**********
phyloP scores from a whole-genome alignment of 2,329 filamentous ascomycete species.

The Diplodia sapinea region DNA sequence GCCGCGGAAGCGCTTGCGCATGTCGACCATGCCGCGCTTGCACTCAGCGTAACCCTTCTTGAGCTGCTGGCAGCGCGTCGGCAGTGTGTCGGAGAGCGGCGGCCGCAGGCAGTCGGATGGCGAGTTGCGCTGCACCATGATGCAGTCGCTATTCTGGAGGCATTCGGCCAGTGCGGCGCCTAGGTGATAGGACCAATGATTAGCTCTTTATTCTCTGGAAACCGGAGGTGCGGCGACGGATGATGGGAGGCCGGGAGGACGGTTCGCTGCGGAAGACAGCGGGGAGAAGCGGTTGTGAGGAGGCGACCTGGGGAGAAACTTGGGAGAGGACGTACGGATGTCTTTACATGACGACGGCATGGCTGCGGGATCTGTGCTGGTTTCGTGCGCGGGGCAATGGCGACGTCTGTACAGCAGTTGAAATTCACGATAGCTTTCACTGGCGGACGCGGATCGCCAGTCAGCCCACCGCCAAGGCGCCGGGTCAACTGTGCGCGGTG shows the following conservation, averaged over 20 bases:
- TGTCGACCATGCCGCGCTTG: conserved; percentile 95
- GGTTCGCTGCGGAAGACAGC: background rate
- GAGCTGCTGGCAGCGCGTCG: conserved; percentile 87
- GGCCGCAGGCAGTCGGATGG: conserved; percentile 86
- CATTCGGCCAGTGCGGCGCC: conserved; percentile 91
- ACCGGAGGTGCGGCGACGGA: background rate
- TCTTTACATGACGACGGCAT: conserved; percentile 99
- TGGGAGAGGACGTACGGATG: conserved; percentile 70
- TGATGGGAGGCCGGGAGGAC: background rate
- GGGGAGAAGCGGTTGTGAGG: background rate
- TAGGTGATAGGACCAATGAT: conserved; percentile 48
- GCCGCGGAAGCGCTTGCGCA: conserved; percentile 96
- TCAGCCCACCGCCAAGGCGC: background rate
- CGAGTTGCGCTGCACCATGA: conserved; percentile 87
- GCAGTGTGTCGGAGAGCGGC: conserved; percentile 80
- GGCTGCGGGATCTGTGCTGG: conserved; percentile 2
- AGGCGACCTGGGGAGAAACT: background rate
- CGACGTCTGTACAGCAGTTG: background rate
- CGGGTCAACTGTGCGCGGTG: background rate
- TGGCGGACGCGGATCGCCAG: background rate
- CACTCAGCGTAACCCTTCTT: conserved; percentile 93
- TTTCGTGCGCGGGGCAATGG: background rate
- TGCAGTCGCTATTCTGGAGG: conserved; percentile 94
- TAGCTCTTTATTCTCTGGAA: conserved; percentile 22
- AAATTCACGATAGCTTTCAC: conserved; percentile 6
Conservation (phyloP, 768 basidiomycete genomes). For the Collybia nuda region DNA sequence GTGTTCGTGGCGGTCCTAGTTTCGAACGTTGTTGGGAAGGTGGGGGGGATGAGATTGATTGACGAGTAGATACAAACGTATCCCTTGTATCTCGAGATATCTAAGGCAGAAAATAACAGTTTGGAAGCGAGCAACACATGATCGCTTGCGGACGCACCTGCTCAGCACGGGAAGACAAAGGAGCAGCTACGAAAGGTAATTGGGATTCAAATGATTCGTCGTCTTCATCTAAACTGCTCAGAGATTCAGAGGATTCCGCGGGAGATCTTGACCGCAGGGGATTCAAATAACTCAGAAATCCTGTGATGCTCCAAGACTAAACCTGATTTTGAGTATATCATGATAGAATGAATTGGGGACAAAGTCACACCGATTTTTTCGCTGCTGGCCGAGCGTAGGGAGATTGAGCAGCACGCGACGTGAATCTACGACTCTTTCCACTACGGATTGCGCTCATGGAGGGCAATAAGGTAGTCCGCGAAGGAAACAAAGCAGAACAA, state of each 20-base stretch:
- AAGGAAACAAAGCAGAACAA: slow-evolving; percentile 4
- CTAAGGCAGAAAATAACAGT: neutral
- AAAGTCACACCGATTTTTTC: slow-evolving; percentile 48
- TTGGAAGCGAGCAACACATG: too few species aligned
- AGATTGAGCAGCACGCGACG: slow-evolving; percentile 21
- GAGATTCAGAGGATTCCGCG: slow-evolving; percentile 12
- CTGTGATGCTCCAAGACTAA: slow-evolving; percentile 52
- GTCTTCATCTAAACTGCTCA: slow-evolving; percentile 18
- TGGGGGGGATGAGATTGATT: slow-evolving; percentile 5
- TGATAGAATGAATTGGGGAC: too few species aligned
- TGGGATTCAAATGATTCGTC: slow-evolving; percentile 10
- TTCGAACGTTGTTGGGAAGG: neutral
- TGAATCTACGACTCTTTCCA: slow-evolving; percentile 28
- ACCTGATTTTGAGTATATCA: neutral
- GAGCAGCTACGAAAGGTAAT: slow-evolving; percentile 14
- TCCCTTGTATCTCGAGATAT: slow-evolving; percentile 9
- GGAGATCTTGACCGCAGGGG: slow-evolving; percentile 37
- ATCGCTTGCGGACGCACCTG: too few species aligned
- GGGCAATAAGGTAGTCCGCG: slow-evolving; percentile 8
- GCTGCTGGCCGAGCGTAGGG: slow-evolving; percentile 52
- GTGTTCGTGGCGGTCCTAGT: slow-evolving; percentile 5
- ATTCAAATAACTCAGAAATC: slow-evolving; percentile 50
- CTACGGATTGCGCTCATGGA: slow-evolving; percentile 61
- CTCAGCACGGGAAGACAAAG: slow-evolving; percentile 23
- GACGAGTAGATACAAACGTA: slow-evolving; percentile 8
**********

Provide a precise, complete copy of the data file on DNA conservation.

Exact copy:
phyloP scores from a whole-genome alignment of 2,329 filamentous ascomycete species.

The Diplodia sapinea region DNA sequence GCCGCGGAAGCGCTTGCGCATGTCGACCATGCCGCGCTTGCACTCAGCGTAACCCTTCTTGAGCTGCTGGCAGCGCGTCGGCAGTGTGTCGGAGAGCGGCGGCCGCAGGCAGTCGGATGGCGAGTTGCGCTGCACCATGATGCAGTCGCTATTCTGGAGGCATTCGGCCAGTGCGGCGCCTAGGTGATAGGACCAATGATTAGCTCTTTATTCTCTGGAAACCGGAGGTGCGGCGACGGATGATGGGAGGCCGGGAGGACGGTTCGCTGCGGAAGACAGCGGGGAGAAGCGGTTGTGAGGAGGCGACCTGGGGAGAAACTTGGGAGAGGACGTACGGATGTCTTTACATGACGACGGCATGGCTGCGGGATCTGTGCTGGTTTCGTGCGCGGGGCAATGGCGACGTCTGTACAGCAGTTGAAATTCACGATAGCTTTCACTGGCGGACGCGGATCGCCAGTCAGCCCACCGCCAAGGCGCCGGGTCAACTGTGCGCGGTG shows the following conservation, averaged over 20 bases:
- TGTCGACCATGCCGCGCTTG: conserved; percentile 95
- GGTTCGCTGCGGAAGACAGC: background rate
- GAGCTGCTGGCAGCGCGTCG: conserved; percentile 87
- GGCCGCAGGCAGTCGGATGG: conserved; percentile 86
- CATTCGGCCAGTGCGGCGCC: conserved; percentile 91
- ACCGGAGGTGCGGCGACGGA: background rate
- TCTTTACATGACGACGGCAT: conserved; percentile 99
- TGGGAGAGGACGTACGGATG: conserved; percentile 70
- TGATGGGAGGCCGGGAGGAC: background rate
- GGGGAGAAGCGGTTGTGAGG: background rate
- TAGGTGATAGGACCAATGAT: conserved; percentile 48
- GCCGCGGAAGCGCTTGCGCA: conserved; percentile 96
- TCAGCCCACCGCCAAGGCGC: background rate
- CGAGTTGCGCTGCACCATGA: conserved; percentile 87
- GCAGTGTGTCGGAGAGCGGC: conserved; percentile 80
- GGCTGCGGGATCTGTGCTGG: conserved; percentile 2
- AGGCGACCTGGGGAGAAACT: background rate
- CGACGTCTGTACAGCAGTTG: background rate
- CGGGTCAACTGTGCGCGGTG: background rate
- TGGCGGACGCGGATCGCCAG: background rate
- CACTCAGCGTAACCCTTCTT: conserved; percentile 93
- TTTCGTGCGCGGGGCAATGG: background rate
- TGCAGTCGCTATTCTGGAGG: conserved; percentile 94
- TAGCTCTTTATTCTCTGGAA: conserved; percentile 22
- AAATTCACGATAGCTTTCAC: conserved; percentile 6
Conservation (phyloP, 768 basidiomycete genomes). For the Collybia nuda region DNA sequence GTGTTCGTGGCGGTCCTAGTTTCGAACGTTGTTGGGAAGGTGGGGGGGATGAGATTGATTGACGAGTAGATACAAACGTATCCCTTGTATCTCGAGATATCTAAGGCAGAAAATAACAGTTTGGAAGCGAGCAACACATGATCGCTTGCGGACGCACCTGCTCAGCACGGGAAGACAAAGGAGCAGCTACGAAAGGTAATTGGGATTCAAATGATTCGTCGTCTTCATCTAAACTGCTCAGAGATTCAGAGGATTCCGCGGGAGATCTTGACCGCAGGGGATTCAAATAACTCAGAAATCCTGTGATGCTCCAAGACTAAACCTGATTTTGAGTATATCATGATAGAATGAATTGGGGACAAAGTCACACCGATTTTTTCGCTGCTGGCCGAGCGTAGGGAGATTGAGCAGCACGCGACGTGAATCTACGACTCTTTCCACTACGGATTGCGCTCATGGAGGGCAATAAGGTAGTCCGCGAAGGAAACAAAGCAGAACAA, state of each 20-base stretch:
- AAGGAAACAAAGCAGAACAA: slow-evolving; percentile 4
- CTAAGGCAGAAAATAACAGT: neutral
- AAAGTCACACCGATTTTTTC: slow-evolving; percentile 48
- TTGGAAGCGAGCAACACATG: too few species aligned
- AGATTGAGCAGCACGCGACG: slow-evolving; percentile 21
- GAGATTCAGAGGATTCCGCG: slow-evolving; percentile 12
- CTGTGATGCTCCAAGACTAA: slow-evolving; percentile 52
- GTCTTCATCTAAACTGCTCA: slow-evolving; percentile 18
- TGGGGGGGATGAGATTGATT: slow-evolving; percentile 5
- TGATAGAATGAATTGGGGAC: too few species aligned
- TGGGATTCAAATGATTCGTC: slow-evolving; percentile 10
- TTCGAACGTTGTTGGGAAGG: neutral
- TGAATCTACGACTCTTTCCA: slow-evolving; percentile 28
- ACCTGATTTTGAGTATATCA: neutral
- GAGCAGCTACGAAAGGTAAT: slow-evolving; percentile 14
- TCCCTTGTATCTCGAGATAT: slow-evolving; percentile 9
- GGAGATCTTGACCGCAGGGG: slow-evolving; percentile 37
- ATCGCTTGCGGACGCACCTG: too few species aligned
- GGGCAATAAGGTAGTCCGCG: slow-evolving; percentile 8
- GCTGCTGGCCGAGCGTAGGG: slow-evolving; percentile 52
- GTGTTCGTGGCGGTCCTAGT: slow-evolving; percentile 5
- ATTCAAATAACTCAGAAATC: slow-evolving; percentile 50
- CTACGGATTGCGCTCATGGA: slow-evolving; percentile 61
- CTCAGCACGGGAAGACAAAG: slow-evolving; percentile 23
- GACGAGTAGATACAAACGTA: slow-evolving; percentile 8